So long as the Palestinian public opinion remains convinced that all of Israel — and not just West Bank settlements — is illegitimate, a two-state solution isn’t, as even Herzog recently conceded, viable. No Israeli government is going to go in that direction.

But that leaves Israelis pondering whether their government is being prevented by worries about international criticism from doing what is necessary to forestall attacks.

Despite his international reputation as a hard-liner, Netanyahu has been remarkably cautious about ordering military strikes during his years in office. Indeed, the Gaza ground offensive in 2014 was undertaken reluctantly and only after Hamas had not only used the tunnels but also had refused cease-fire offers. For him to order a strike on the tunnels before they have been used would seem to go against his instincts.

It would also bring down on his government new attacks from the U.S. and Europe just at a time when Israel is struggling to hold off new diplomatic initiatives from France and the Palestinians that may provide President Obama with one last chance to stick it to Netanyahu. If Israel had good reason to worry about Obama abandoning Israel at the UN now, then what would be the chances that the U.S. would stand by the Jewish state if it initiated combat with Hamas rather than sitting back and waiting to be hit. After all, if Obama had frozen the resupply of needed munitions to Israel during the 2014 Gaza war and pressured it to halt the offensive before the tunnels existing at the time were destroyed, it’s likely he would be even tougher if Israel were branded the aggressor. Moreover, there’s little doubt that Netanyahu is being sent that message by the Americans lest he have any doubt about their willingness to countenance Israeli action.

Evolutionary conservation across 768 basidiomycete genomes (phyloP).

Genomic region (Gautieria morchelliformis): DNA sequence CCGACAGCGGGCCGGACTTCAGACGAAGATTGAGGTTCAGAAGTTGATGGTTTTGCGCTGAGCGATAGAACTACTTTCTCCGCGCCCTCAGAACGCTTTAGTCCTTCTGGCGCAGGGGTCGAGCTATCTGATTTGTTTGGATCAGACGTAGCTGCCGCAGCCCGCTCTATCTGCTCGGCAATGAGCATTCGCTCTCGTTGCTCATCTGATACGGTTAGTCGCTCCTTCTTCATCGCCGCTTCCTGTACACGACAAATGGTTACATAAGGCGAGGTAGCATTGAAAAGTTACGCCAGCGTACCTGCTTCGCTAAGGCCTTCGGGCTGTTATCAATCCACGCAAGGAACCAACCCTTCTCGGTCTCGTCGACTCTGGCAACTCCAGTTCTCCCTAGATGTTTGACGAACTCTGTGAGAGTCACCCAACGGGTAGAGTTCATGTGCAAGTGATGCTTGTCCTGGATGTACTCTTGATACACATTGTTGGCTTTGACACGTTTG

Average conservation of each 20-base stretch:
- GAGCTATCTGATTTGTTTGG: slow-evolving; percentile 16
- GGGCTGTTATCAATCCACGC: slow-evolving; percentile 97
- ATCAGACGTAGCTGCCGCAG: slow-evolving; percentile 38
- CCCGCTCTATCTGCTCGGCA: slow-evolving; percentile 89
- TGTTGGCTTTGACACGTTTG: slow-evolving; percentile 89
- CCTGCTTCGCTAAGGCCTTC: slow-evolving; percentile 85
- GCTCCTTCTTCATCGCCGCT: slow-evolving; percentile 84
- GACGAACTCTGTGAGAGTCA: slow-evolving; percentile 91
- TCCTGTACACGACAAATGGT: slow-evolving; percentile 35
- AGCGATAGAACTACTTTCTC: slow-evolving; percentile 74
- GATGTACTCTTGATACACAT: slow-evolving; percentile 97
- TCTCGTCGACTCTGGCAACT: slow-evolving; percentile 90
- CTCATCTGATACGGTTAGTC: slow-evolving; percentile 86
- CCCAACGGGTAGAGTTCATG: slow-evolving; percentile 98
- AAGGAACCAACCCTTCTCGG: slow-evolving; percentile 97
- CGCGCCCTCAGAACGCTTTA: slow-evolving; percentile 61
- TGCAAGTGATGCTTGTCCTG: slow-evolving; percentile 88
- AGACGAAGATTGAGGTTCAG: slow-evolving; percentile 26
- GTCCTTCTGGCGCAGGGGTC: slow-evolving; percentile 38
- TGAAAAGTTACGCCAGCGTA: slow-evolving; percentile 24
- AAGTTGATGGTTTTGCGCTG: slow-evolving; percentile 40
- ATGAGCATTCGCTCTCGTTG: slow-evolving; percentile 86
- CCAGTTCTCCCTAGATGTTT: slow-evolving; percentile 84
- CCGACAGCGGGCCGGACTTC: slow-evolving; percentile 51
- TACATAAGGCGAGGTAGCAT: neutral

Of course, Herzog knows this is part of Netanyahu’s calculation, but his saber rattling at the border probably struck a nerve with most Israelis. He wants Israel to imitate Egypt, which has sought to bomb and flood smuggling tunnels between the Sinai and Gaza. As the Times of Israel reports:

“One day, we’ll wake up and discover that, once again, we underestimated the seriousness of the threat,” Herzog warned. “It will cost us in blood and terrible sorrow.

“Why are we waiting? For terrorists, with their weapons drawn, to emerge in a kibbutz or a moshav? The prime minister and the defense minister must provide an answer to the citizens.”

Netanyahu is in an impossible position. If he acts now, he may blow up Israel’s diplomatic situation and worsen relations with the country’s sole superpower ally at a time when Obama is clearly itching for another fight. But if he does nothing and the tunnels are used successfully by Hamas, he will rightly stand accused of being derelict in his duty.

Netanyahu’s innate caution may make Israel slow to respond to the tunnel threat and to hope that the situation with the PA doesn’t veer out of control. He’s also hoping that Hamas realizes that it has more to lose than to gain by another go round. But with a newly prosperous Iran ascendant in the region and Israel seemingly more isolated from the West in the wake of the nuclear deal, it’s possible that the terrorists may not be operating under different assumptions than the ones ascribed to them by Israeli or U.S. intelligence.

That means at some point during the course of the year, Netanyahu will be faced with the choice that Herzog outlines. If so, then it is inevitable that he will be compelled to strike at Gaza before more Israeli lives are needless lost due to excessive caution and fear of international criticism. When that happens, the usual chorus of liberal critics decrying his behavior will need to think back on this moment and ponder why it is that those that are seeking to punish Israel for failing to make suicidal concessions were unprepared to support preemptive strikes on Hamas’s terror tunnels.